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Weekend Edition

The Best of The S&A Digest
Saturday, August 18, 2007

Extreme Value editor Dan Ferris, quoting Felix Dennis, reminded me of something this morning: "Public companies aren't sane places, and their share prices aren't determined by sane people." That's why "quant" hedge funds, which are based on the idea that the markets are rational, i.e. efficient, seem to blow up once about every 10 years. And that's why, contrary to almost all academic research, contrarian investing works so well.
 
Real investors use market panics to take big positions in great businesses they understand. We've been waiting for the right time to buy – in some cases for decades. Case in point: Warren Buffett has been pouring capital into this market already. According to a Tuesday filing with the SEC (reflecting purchases through June 30), Buffett's Berkshire Hathaway has added significantly to its stakes in WellPoint and UnitedHealth (the two largest health insurers in the U.S.). Buffett also increased Berkshire's holdings of PSIA pick Johnson & Johnson (JNJ) by 9.2% and quadrupled its holdings of drug-maker Sanofi.
 
You might be surprised to know that neither the real estate panic nor the mortgage problems scare Buffett: He took his first position in Bank of America, buying 8.7 million shares, and increased Berkshire's position in Wells Fargo by 11%. He also bought more U.S. Bancorp, increasing his stake by 59% to 37.1 million shares.
 
Speaking of the insane... reading the local paper I found this:
 
"Nearly 4,000 homebuyers turned to the state [of Maryland] for their home loans last fiscal year, a record for Maryland's 28-year-old loan program... The state made about $767 million in low-interest loans to buyers." That's about three times more than the previous - 1995 - record of $250 million in loans. Why the huge jump in mortgage issuance by the State of Maryland? They're now offering 40-year, interest-only loans, loans equal to 99% of appraised value and 'down payment assistance,' which nine of our ten borrowers required to close. Stephen Silver, the CFO for Maryland's department of housing, says of last year's 4,000 borrowers: 'I'm sure we are picking up some people that were being steered toward subprime...'"
 
So... the State of Maryland... in all its infinite wisdom... has decided to use some of the 7.5% of my income it taxes each year to compete in the deadbeat mortgage market. Wonderful.
 
Gold's failure to rise amid the current market turmoil and decline in the dollar is leading many analysts to cut their price forecasts for the precious metal. Citigroup cut its 2007 forecast to $679 from $700. UBS, which predicted gold would return to its 1980 highs of $850, now predicts $670. Analysts are scared by the fact that central banks, holders of one-fifth of the world's gold, increased their sales of reserves this year by 7.3 percent.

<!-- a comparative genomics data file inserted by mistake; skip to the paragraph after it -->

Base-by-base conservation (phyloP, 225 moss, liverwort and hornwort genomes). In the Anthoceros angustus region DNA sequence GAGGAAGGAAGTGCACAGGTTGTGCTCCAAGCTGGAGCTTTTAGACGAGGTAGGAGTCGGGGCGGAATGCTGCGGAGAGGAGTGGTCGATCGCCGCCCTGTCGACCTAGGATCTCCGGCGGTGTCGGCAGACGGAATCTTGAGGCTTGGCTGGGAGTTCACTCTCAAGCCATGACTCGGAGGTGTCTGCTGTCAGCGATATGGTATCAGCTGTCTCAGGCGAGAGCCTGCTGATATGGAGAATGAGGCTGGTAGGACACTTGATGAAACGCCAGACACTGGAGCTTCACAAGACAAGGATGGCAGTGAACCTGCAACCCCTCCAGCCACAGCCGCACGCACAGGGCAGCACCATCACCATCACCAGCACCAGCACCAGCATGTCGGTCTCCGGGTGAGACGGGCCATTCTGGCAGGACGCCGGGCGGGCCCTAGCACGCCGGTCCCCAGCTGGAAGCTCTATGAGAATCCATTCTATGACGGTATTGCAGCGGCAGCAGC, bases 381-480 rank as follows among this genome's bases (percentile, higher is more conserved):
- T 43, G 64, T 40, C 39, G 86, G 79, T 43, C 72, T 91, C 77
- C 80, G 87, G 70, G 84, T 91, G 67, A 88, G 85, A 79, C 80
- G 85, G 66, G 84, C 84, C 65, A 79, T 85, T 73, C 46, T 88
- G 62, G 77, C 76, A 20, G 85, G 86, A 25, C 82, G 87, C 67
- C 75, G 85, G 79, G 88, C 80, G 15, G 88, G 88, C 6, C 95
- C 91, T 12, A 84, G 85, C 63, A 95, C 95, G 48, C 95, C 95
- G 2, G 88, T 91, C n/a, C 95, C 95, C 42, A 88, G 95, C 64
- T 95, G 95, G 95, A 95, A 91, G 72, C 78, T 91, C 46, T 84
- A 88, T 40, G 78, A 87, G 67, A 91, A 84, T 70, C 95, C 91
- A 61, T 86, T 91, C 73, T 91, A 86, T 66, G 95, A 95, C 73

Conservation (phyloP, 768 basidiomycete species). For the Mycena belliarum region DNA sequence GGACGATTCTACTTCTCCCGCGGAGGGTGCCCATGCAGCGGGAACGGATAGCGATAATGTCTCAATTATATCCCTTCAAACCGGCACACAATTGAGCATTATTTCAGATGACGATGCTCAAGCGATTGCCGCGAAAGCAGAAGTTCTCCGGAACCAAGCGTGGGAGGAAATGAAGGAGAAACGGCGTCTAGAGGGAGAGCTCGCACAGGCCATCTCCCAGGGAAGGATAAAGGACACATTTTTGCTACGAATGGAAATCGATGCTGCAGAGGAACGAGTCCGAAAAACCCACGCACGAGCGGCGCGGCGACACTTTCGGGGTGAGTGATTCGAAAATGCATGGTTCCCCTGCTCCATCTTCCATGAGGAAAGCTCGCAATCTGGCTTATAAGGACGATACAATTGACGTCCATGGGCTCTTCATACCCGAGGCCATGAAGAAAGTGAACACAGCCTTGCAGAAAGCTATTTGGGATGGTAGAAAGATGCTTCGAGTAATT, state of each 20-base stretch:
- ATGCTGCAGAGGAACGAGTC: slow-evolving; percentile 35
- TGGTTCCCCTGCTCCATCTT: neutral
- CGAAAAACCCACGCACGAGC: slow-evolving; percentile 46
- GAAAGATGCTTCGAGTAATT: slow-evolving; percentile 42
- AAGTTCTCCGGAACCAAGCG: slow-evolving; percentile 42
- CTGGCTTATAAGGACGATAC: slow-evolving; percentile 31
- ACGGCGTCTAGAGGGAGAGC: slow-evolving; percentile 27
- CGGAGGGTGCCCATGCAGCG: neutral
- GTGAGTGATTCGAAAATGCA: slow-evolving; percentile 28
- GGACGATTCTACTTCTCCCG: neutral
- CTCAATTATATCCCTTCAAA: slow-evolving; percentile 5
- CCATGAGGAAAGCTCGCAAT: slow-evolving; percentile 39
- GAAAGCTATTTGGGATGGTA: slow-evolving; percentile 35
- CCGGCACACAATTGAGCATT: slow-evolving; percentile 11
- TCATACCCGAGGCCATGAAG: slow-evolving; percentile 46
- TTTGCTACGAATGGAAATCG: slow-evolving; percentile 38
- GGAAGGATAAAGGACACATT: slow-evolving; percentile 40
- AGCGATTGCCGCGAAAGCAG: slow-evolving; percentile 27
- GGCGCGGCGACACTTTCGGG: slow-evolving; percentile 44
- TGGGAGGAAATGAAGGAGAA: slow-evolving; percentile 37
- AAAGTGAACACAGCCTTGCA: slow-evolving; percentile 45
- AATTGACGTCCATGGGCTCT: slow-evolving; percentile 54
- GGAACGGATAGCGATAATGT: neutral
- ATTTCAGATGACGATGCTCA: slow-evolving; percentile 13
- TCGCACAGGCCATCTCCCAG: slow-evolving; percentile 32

Central banks have been selling for a long, long time, and gold's price has continued to rise. Imagine what will happen to the price when they stop selling... or when they try to buy it back.
 
What should you do in this market? Ideally, not much. If you're well diversified and holding mostly safe stocks bought at good prices, you'll probably see your portfolio fall 10%-15% in price through this correction. But the value of your holdings shouldn't actually change very much, and you shouldn't need to make too many, if any, changes.
 
We recently published a list in The Digest that featured our best, safe ideas. Keep an eye on these stocks. If the market experiences the kind of day I think might still be coming – a day of real panicked selling – then step up and buy a few more shares in several great businesses. I'd plan on buying into this market over the course of 12-18 months. Don't worry about trying to catch the bottom... just keep on picking up top-quality companies at good prices.
 
The U.S. stock market is "pretty solid" and offers some "great opportunities," says value investor David Dreman. In particular, the manager of $22 billion Dreman Value Management is interested in financials. The S&P 500 Financials Index has lost 10% this year and last week traded for 10.8 times earnings – the lowest valuation since 1995. Dreman mentioned that he's looking at buying shares of Extreme Value pick JPMorgan (JPM), 12% Letter pick Citigroup (C), and Wachovia (WB).
 
Regards,
 
Porter Stansberry




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